Option Two - Formula

If you must work long hours outside the home and put your child in daycare and you do not have a convenient place to pump at work OR if you or your baby have a medical condition that makes breastfeeding inadvisable, your baby can grow up just fine and healthy drinking formula. I prefer powdered formula to the pre-mixed kind for several reasons.

The baby I care for three days a week is formula fed and I must say that powdered formula is a super convenience. I can take her to the park, out shopping, anywhere and mix fresh formula when she needs it and as much as she will drink. No need to pack a cooler and no waste. Speaking of waste, one canister of powdered formula makes dozens of bottles so you end up with less landfill waste than you do with premixed formula.

My bottle recommendations with formula are the same as with breastfeeding, but you'll need a few more bottles if you formula feed. Give them a good scrubbing with a bottle brush after every use then run them through the dishwasher. You do not need a bottle warmer, by the way. Most babies enjoy room temperature bottles and a chilled bottle on a hot day can be refreshing. If you do warm up your baby's formula, you should warm it up first and then put it in the bottle. Plastic bottles leech chemicals and can melt and glass bottles can crack when they are being warmed. Also, you don't want the bottle hot, you want the stuff inside it warm.

The type of formula you choose will likely be decided between you and your baby's pediatrician. There are several organic options you should ask about. As I've never used them, I can't comment on this too much. Unfortunately, programs like WIC are very specific about the types of formula you can get so you might not have much of a choice.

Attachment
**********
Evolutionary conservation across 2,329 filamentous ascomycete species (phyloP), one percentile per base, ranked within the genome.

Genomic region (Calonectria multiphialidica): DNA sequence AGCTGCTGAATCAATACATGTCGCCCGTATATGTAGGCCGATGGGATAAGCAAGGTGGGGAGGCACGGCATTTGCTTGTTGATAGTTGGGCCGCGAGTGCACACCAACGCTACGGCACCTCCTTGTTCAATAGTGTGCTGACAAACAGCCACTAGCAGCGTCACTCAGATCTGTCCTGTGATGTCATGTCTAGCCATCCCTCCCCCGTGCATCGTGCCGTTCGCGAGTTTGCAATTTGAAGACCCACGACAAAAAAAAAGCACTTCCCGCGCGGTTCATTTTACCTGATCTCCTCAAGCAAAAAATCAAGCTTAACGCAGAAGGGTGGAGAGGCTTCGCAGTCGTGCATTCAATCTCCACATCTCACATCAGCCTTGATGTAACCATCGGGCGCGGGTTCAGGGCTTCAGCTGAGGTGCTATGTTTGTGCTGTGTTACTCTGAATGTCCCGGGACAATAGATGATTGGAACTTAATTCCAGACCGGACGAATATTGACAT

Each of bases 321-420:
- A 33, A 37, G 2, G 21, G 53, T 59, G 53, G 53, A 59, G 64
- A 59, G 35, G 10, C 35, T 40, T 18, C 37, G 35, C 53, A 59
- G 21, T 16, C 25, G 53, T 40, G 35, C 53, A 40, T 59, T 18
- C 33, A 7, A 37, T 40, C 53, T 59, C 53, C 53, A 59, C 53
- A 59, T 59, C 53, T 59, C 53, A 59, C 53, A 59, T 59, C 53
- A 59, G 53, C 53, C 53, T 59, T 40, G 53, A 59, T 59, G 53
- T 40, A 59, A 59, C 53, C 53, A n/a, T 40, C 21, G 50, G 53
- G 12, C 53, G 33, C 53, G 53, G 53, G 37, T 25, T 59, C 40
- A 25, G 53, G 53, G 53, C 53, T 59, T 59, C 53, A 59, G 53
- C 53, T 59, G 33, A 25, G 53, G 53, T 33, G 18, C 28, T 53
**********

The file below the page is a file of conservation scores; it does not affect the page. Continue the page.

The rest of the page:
Option Three - Mix It Up

When I had my second child I was working nights and my husband was working days so my son was breastfed all day and formula fed all night. It probably wouldn't have been as easy the other way around, since he spent most of the night sleeping and didn't eat as much. This can work out for some folks and can be a happy medium for a working mom, but it does have some problems associated with it.

Before you choose this option you need to know that you will need to pump. Otherwise, you will find yourself engorged and leaking in the early days and as time progresses your milk production will go down. Also, if you work in a place that has the occasional infant visitor, as I did, you will find that every time you hear a baby cry, you will start to leak. Make sure you invest in some nursing pads!

Some moms are told they simply aren't producing enough milk for baby. If this is the case than supplementing with formula may be a necessity. Don't let it get you down. Nurse when you can, formula feed when you can't.

Also, if you've got a little one on the way and haven't picked a name yet, be sure to check out the Pagan Name Database for some great and meaningful options.

(10/1/11)